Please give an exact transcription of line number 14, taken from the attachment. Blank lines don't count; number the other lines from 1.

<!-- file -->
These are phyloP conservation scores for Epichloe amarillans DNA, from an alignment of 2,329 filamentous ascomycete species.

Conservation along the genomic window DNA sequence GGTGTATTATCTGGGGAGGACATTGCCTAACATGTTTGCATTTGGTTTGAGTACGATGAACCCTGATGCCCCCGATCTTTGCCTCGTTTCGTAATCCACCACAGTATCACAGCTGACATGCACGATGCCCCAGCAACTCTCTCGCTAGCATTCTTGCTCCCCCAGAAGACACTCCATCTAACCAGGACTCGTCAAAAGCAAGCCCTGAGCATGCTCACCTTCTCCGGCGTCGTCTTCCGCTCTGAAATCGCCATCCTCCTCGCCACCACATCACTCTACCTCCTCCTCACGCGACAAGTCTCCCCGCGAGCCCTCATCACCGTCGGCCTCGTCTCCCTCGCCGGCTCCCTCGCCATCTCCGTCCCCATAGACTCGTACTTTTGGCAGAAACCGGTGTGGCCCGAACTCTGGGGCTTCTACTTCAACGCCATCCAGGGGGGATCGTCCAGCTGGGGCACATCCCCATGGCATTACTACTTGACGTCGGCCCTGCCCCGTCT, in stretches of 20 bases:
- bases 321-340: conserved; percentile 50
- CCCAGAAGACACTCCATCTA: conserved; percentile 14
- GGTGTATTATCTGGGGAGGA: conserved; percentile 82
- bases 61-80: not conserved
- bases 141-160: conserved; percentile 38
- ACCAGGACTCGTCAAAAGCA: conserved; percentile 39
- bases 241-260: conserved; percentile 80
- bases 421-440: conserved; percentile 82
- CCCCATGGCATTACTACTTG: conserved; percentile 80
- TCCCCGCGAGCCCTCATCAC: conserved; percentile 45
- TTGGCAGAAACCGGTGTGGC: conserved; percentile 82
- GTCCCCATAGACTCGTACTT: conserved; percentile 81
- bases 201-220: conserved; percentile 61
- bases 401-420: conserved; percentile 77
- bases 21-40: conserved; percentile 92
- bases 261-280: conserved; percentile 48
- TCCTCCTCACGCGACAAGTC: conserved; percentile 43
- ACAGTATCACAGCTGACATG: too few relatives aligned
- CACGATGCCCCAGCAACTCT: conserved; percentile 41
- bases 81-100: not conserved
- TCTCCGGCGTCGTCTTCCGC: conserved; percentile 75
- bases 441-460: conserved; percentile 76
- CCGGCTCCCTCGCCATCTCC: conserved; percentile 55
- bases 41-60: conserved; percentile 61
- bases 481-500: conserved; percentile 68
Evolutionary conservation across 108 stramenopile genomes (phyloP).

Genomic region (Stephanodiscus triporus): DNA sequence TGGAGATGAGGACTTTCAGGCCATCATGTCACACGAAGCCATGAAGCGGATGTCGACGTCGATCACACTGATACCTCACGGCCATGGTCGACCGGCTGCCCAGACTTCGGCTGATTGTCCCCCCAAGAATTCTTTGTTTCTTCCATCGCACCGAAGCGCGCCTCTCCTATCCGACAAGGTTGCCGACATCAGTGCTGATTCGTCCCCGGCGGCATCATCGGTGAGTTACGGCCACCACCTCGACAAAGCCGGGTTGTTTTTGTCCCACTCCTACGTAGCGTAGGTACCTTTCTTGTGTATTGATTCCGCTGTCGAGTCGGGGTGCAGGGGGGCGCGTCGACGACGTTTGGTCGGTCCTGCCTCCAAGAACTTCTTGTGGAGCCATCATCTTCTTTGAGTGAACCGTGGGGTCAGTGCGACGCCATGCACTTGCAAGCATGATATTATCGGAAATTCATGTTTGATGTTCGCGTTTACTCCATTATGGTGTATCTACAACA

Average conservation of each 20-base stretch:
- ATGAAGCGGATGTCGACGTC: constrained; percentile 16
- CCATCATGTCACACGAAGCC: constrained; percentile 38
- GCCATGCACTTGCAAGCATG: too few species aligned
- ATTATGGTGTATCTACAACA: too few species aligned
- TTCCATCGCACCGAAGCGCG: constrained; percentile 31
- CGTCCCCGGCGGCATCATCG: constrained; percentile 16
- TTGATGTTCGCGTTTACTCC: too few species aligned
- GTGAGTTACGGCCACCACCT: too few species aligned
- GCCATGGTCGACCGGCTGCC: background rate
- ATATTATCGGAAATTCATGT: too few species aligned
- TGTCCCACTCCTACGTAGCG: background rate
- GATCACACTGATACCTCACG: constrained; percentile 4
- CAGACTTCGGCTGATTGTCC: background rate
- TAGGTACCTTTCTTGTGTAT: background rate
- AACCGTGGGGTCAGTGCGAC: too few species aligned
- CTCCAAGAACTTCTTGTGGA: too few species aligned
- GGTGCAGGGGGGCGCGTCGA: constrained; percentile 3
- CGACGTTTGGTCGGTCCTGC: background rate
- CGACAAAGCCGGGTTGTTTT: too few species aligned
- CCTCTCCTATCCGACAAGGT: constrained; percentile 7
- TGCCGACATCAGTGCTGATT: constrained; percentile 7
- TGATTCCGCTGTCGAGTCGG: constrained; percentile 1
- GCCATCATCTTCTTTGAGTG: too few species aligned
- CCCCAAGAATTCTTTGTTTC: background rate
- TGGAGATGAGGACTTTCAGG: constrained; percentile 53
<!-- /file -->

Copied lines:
- GTCCCCATAGACTCGTACTT: conserved; percentile 81